Lethal White features Tory and Labour politicians who reek of something at worst corrupt, at best mildly fishy, while a left-wing agit-prop organisation has its own dark secrets to hide as a child murder from the past has Strike snooping around. As the former squaddie turned private eye with a fake limb and damaged soul, Strike is played with a moody yet friendly demeanour by Tom Burke (who might well be perfectly cast as Orson Welles in David Fincher's forthcoming Mank). But with very little to imprint this tale onto the memory, Lethal White is likely to fade from view before you know it ever existed.
BBC One, Sunday 30 August, 9pm.

Best new TV shows to stream: 24 August

Hoops ★★★☆☆

You might find it either quite reassuring or utterly bamboozling that a show such as Hoops could be made now. 'Crude humour' is one of Netflix's warning descriptors for the series and, frankly, that's putting it mildly. Sure, there's not a single use of the 'c word' over the course of ten animated episodes, but the voice of Jake Johnson vents forth a seemingly endless stream of profanity-fuelled, gutter-scraping obscenities through Ben Hopkins, the head of a high-school basketball team which is as terrible and hopeless as his private life. And yet it almost feels refreshing.

Aligning himself to Bill Burr's angry misanthrope in F Is For Family, Ben Hopkins has a life that few would yearn for. He has a job that no one holds in much esteem, he's separated from Shannon (Natasha Leggero) who wants a divorce so she can properly be with Ron (Ron Funches) who just so happens to be Ben's best friend. The team he coaches are full of abject losers until seven-foot tall Matty (AD Miles) looms into view: but he has no desire to join up unless Coach Hopkins can hook him up with a woman so he can lose his virginity.

This is about as sophisticated as Hoops gets, as Ben veers from calamity to catastrophe, with only the vague hope that he might get back with Shannon keeping him going, while the homespun philosophy of heart-melting 90s movie Little Man Tate also acts as some sort of inspiration (initially you'd have Ben pegged as a fan of the Terminator or Saw films but at least the series has the odd surprise up its unwashed sleeve). If you're efcormxpecting nuanced and subtle humour in Hoops, you'll be wasting your time. If a valve-releasing explosion of filth-induced mirth is the very thing to get you through these difficult times, then strap yourself in.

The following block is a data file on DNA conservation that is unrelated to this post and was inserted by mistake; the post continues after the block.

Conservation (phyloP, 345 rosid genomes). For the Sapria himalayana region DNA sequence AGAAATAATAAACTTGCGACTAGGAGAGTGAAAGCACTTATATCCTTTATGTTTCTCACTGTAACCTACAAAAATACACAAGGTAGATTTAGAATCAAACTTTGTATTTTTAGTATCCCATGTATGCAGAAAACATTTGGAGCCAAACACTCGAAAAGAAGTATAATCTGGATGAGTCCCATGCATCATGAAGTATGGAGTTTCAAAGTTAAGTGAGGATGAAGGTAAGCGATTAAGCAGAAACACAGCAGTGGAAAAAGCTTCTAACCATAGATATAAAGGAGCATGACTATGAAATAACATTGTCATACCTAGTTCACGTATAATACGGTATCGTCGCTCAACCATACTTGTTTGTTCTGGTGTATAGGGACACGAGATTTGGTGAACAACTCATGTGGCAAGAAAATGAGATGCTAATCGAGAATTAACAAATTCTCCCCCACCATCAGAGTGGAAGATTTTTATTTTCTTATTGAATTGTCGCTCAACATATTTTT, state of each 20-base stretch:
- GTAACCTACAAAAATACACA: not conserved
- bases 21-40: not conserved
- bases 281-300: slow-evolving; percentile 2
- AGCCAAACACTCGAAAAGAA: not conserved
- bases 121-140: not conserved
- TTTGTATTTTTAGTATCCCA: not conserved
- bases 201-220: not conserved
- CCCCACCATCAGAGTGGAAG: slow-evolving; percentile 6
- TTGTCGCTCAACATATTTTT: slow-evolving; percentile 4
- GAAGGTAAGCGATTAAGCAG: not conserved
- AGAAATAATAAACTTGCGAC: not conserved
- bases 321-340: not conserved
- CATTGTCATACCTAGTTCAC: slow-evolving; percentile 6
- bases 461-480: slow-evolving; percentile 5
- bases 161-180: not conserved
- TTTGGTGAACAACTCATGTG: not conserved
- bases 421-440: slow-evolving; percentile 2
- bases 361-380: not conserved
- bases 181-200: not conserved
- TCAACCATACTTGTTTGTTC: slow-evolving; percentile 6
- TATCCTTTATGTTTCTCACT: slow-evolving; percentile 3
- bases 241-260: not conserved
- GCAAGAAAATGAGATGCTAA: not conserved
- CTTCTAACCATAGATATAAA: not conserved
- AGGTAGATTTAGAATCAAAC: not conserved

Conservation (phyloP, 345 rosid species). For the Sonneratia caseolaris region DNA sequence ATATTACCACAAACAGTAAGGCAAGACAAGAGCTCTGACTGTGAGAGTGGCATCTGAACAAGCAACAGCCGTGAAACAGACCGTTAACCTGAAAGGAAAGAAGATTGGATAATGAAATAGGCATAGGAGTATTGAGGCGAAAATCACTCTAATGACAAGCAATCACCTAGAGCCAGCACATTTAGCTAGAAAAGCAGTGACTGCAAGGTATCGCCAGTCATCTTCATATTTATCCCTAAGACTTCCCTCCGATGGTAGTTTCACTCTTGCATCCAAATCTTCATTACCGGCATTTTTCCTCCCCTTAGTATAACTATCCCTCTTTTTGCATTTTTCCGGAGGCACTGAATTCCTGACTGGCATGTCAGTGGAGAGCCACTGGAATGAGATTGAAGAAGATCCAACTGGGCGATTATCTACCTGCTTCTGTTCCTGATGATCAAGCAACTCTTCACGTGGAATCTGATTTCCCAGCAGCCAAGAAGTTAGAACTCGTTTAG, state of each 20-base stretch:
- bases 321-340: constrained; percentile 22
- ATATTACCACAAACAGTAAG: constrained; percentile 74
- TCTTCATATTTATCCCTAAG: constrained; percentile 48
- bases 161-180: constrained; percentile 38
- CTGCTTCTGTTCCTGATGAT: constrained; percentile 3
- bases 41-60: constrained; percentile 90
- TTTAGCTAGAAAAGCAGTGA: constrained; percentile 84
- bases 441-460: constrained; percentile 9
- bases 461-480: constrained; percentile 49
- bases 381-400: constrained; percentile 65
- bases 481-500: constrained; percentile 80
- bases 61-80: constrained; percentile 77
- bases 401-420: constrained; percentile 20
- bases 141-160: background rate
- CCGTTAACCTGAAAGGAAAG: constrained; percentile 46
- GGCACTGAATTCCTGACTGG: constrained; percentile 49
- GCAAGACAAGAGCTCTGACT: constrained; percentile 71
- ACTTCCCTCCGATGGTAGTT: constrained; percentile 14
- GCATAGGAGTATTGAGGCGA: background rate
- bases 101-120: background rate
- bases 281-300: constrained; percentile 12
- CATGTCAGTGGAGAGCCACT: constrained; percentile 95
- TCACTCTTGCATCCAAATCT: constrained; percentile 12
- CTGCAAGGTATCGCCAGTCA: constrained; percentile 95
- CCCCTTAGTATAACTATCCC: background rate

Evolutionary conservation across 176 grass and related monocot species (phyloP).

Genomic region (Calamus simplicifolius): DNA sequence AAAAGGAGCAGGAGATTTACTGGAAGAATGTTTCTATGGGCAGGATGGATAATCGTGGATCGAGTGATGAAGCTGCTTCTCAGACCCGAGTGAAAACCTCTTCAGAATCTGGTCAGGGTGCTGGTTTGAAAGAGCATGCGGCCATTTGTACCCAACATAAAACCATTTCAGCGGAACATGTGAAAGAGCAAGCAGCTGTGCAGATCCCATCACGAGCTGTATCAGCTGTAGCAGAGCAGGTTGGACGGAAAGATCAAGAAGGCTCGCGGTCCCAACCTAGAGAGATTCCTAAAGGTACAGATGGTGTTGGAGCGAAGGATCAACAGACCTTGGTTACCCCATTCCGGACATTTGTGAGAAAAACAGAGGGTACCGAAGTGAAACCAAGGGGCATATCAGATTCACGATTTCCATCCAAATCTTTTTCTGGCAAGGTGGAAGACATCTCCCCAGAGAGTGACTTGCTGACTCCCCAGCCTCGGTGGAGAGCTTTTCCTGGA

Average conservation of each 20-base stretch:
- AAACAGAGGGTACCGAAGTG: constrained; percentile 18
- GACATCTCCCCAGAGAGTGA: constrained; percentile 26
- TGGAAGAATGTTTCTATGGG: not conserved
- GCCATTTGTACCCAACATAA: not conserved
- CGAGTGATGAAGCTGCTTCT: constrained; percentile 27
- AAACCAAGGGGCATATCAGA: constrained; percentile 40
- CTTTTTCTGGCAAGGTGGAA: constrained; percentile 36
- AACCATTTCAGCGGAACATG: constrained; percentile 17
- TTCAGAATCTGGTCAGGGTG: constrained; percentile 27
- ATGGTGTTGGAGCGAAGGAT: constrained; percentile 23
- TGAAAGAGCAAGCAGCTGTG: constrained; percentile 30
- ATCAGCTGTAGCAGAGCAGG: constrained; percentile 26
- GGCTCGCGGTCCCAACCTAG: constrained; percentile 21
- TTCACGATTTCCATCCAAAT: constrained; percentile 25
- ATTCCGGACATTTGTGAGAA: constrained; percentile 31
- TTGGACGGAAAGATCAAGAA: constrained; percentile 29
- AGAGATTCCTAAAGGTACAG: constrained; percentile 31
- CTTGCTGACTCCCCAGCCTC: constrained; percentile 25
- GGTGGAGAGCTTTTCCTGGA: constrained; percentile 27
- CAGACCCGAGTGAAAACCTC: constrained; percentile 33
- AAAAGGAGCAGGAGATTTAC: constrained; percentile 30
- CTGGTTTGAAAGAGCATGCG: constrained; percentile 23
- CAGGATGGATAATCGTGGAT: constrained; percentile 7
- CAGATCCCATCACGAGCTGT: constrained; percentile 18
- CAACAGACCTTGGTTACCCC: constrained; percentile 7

Available now on Netflix.

Best new TV shows to stream: 24 August

The Unbelievable Story Of Carl Beech ★★★☆☆

In the wake of 2012's Jimmy Savile revelations, Carl Beech did a terrible thing. For reasons still best known to himself (though this documentary does hints at potential explanations), this father-of-one disclosed to the police that he had been abused as a child by his late stepfather, as well as by a number of high-ranking public figures such as former Home Secretary Leon Brittan, ex-PM Edward Heath and former head of the British Army Lord Brammall. As well as alleging his own abuse, Beech claimed he witnessed the murders of three young boys.

It was all a pack of lies, but the consequences of his actions ran far and wide. Acclaimed filmmaker Vanessa Engle chose to make this one-hour exploration of a fantasist who ruined countless lives including those he accused that were still alive as well as untold numbers of family members. But this story would also impact on genuine victims of abuse who would now feel less inclined to come forward due to the likelihood of facing investigators who might be more sceptical, determined not to be duped by another Carl Beech.

The reputations of many who took Beech at his word were also damaged, while Engle manages to get his ex-wife on camera to express her disgust at the ensuing chaos and pain caused (he is currently serving an 18-year sentence in prison). The Unbelievable Story Of Carl Beech is a tale that almost speaks for itself, though it's an added help that there is film of Beech being questioned about the allegations. Quite why Engle chose to insert several moments from an old Pinocchio movie (yes, we get it: he was a despicable liar) is unclear. This distracting and unnecessary technique almost derails the power of the story at several crucial moments.
BBC Two, Monday 24 August, 9pm.